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Genesis 30:26-43 and 31:1-21

Jacob had arrived in Haran with everything on his side.

In spite of his schemes, he had left home in honour, his father's blessing ringing in his ears, and being now the possessor of the Abrahamic Covenant.

And if that were not enough, God had spoken to him in a dream, and assured him of His care.

Genesis 28:15 "And, behold, I am with thee, and will keep thee in all places whither thou goest, and will bring thee again into this land; for I will not leave thee, until I have done that which I have spoken to thee of."

And then he met the girl of his dreams, the girl God would have surely given him.

However, with the power of Heaven behind him, he relied on his own cleverness, and on Laban's promises.

Yes, with stars his eyes, he bargained away the next seven years of his life.

His mother had only expected him to be away for a short time.

She had promised, "I will send, and fetch thee from thence" when "thy brother's fury turn away."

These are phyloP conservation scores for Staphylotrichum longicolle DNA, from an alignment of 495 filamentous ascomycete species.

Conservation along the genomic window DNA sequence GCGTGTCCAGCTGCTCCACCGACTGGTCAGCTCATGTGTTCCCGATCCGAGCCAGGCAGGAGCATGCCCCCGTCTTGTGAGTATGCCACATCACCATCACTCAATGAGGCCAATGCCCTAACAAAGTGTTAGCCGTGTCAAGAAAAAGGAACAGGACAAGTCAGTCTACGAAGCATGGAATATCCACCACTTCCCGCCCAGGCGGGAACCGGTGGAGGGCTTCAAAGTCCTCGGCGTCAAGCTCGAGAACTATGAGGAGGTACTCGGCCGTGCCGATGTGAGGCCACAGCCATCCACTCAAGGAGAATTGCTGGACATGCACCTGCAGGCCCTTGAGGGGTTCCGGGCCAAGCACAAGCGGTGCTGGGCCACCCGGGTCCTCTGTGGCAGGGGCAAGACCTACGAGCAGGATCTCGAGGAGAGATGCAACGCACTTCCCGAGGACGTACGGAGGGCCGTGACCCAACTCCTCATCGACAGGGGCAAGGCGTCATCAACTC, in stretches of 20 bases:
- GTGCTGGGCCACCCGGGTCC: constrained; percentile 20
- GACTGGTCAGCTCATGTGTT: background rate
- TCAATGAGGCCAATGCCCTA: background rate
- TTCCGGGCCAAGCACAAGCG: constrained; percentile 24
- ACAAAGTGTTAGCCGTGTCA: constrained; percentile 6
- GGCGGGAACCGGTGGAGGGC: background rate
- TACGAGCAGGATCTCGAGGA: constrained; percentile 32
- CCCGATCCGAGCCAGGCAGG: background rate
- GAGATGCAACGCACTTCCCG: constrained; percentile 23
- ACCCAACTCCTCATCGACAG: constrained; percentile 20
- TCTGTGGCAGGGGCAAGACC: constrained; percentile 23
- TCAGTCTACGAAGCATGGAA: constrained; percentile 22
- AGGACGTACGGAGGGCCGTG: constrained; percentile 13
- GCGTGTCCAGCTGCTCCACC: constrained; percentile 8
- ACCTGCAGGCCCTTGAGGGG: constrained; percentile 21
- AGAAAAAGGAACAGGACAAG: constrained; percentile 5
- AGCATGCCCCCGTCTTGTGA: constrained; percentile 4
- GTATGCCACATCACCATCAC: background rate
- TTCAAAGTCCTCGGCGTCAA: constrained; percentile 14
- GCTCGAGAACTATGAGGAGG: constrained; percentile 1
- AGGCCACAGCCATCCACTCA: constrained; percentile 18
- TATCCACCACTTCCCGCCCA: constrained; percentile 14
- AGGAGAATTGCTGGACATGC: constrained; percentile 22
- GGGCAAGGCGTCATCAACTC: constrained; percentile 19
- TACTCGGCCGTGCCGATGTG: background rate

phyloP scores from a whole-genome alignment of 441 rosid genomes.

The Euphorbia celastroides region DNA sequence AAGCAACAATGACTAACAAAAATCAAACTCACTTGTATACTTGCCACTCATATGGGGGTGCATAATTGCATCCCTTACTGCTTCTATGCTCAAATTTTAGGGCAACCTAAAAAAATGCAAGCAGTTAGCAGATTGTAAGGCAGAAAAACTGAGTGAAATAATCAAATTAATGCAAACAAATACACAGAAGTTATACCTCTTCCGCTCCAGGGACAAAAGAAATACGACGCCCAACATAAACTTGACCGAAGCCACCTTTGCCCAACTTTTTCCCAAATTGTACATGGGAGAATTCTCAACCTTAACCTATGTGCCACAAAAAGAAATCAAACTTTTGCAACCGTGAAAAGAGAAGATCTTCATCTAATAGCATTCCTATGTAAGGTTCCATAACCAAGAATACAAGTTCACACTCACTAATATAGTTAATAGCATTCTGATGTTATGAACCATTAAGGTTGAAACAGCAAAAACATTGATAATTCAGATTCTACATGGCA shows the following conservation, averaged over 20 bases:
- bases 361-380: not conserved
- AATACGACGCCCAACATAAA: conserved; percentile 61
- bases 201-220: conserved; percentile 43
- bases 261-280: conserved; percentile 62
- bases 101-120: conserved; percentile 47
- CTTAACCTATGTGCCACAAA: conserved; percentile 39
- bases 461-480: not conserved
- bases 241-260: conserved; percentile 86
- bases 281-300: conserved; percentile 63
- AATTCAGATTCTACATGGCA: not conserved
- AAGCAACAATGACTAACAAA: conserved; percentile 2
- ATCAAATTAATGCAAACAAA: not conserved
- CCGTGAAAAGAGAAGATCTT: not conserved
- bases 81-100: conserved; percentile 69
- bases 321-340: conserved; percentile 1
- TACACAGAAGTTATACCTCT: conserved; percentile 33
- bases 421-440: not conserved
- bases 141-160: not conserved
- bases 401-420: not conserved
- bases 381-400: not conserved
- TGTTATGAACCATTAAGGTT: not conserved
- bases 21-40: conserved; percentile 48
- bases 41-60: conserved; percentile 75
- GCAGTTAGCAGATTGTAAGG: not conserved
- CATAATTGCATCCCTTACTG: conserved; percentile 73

Had Esau continued to hold his grudge, or had Jacob simply been unable to answer his mother's summons because of his previous commitment to Laban?

We don't really know, but the bottom line was, Rebekah died without ever seeing her son again.

~ ~ ~ ~ ~ ~

Those 7 years stretched into 14 years, and all that time Jacob’s labour and God's blessing were flowing into Laban's pockets.

And in return, Jacob was rewarded with strife and contention rather than a happy family.

~ ~ ~ ~ ~ ~

14 years later, when he had finally fulfilled his obligation, he decided to go back home.

Yes, it was time to return to Canaan , the place of God's blessing.

Genesis 30:25-26 "And it came to pass, when Rachel had born Joseph, that Jacob said unto Laban, Send me away, that I may go unto mine own place, and to my country.
26: Give me my wives and my children, for whom I have served thee, and let me go: for thou knowest my service which I have done thee."

By this time, Jacob had a large family to support, and by now he should be concerning himself with his own wealth and the welfare of his sons.

And he should have been free to do so.

In spite of Laban's underhanded dealings, Jacob had faithfully served out his time.

Laban should have been satisfied with his ill-gotten gain and been quite willing to let him go.